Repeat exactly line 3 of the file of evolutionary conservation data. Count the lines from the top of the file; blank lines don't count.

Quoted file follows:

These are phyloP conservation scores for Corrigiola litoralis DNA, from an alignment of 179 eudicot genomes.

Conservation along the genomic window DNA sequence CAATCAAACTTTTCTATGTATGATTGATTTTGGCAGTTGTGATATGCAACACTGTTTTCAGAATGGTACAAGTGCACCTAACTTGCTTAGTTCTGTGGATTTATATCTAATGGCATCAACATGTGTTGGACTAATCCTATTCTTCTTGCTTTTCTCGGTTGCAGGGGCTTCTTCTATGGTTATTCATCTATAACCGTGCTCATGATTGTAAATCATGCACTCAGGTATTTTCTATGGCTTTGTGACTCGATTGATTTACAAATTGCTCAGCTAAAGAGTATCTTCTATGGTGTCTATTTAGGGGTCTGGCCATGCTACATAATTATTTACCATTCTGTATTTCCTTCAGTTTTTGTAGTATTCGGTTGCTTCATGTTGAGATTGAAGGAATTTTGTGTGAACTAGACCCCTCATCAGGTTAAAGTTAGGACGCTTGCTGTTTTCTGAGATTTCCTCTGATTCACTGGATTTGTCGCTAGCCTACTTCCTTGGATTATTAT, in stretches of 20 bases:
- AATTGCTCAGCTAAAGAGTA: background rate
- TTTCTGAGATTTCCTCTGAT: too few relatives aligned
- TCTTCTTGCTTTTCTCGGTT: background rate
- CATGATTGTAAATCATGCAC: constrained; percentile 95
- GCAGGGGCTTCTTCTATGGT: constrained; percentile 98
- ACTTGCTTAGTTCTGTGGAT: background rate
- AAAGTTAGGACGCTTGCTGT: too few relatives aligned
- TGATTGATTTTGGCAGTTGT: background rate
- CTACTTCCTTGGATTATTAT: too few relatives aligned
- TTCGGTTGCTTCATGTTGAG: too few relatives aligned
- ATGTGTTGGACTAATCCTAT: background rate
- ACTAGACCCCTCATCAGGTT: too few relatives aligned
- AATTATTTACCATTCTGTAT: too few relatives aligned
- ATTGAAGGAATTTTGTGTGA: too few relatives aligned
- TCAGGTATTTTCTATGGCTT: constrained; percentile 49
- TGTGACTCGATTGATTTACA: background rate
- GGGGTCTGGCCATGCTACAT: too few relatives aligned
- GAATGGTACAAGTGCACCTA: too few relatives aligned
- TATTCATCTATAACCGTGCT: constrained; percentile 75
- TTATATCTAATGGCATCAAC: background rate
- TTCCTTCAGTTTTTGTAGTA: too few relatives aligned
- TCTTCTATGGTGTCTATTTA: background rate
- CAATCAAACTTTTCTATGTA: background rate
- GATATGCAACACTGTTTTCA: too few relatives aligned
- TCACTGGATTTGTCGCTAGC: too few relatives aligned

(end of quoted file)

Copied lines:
- AATTGCTCAGCTAAAGAGTA: background rate